In addition to being annoying, being told to be happy all the time actually backfires. As a society, we have become increasingly intolerant of negative feelings. This “feel-goodism” perpetuates the myth that bad feelings are unacceptable, should be treated with a pill or at the very least controlled and silenced:
This intolerance toward emotional pain puts us at loggerheads with a basic truth about being human: Sometimes we just feel bad, and there’s nothing wrong with that—which is why struggling too hard to control our anxiety and stress only makes things more difficult.
Research shows that a bad mood per se is not the problem. What matters is your attitude toward the bad mood:
Bad moods don’t have an adverse effect on everyone to the same degree. The crucial difference seems to be how much people see that there can be value, meaning and even satisfaction in bad moods—those who appreciate this tend to suffer fewer ill effects from the supposedly dark sides of the psyche.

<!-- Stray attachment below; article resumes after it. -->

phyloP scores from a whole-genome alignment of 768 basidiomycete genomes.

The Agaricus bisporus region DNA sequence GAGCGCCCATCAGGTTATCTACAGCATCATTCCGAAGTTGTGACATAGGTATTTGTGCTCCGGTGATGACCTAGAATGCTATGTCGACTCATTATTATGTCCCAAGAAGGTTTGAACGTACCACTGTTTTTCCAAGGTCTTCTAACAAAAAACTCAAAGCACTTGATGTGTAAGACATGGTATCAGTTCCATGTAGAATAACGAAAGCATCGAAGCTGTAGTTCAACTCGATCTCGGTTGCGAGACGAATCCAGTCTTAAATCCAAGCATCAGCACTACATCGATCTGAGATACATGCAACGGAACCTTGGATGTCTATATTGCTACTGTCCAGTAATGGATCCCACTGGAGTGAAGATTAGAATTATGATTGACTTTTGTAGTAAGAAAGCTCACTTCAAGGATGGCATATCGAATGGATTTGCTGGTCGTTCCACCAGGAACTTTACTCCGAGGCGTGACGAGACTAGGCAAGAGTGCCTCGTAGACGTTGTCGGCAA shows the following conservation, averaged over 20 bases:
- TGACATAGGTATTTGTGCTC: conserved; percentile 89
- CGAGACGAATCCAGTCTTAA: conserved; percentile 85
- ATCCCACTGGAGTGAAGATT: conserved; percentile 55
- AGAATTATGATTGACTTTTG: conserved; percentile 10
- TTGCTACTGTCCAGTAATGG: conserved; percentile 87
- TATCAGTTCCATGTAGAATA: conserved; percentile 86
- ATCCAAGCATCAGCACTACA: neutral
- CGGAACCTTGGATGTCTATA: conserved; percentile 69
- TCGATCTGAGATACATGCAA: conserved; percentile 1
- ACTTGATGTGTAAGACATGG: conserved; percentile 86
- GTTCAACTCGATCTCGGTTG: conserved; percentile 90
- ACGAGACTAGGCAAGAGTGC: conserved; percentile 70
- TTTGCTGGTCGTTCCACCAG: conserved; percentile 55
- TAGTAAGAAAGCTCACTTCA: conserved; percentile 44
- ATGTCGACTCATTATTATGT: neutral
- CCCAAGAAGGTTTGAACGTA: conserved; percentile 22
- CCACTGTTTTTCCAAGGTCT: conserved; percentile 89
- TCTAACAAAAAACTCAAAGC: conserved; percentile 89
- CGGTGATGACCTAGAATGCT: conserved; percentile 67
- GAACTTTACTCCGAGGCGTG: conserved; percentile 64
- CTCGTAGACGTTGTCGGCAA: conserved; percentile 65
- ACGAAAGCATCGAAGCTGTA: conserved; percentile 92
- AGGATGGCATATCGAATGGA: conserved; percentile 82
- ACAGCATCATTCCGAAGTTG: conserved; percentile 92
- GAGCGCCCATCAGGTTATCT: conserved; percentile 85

In other words, having a positive attitude toward a bad mood makes a difference.
Related research highlights the benefits of a good cry. In a study, those who believed welling up with tears is a good way to relieve emotions felt better later on after watching and weeping through a sad movie.
If you are in a funk or particularly bad mood ask yourself, “What can I learn from it?” Channel your inner Sherlock Holmes and do some detective work to figure out what triggered it. Is there something else going on that you need to address? Most importantly, don’t beat yourself up for being in a bad mood. The truth is that occasional bad moods can be part of a good life.
It turns out bad moods can have a bright side.
I wish you all the best,
Dr. Samantha Boardman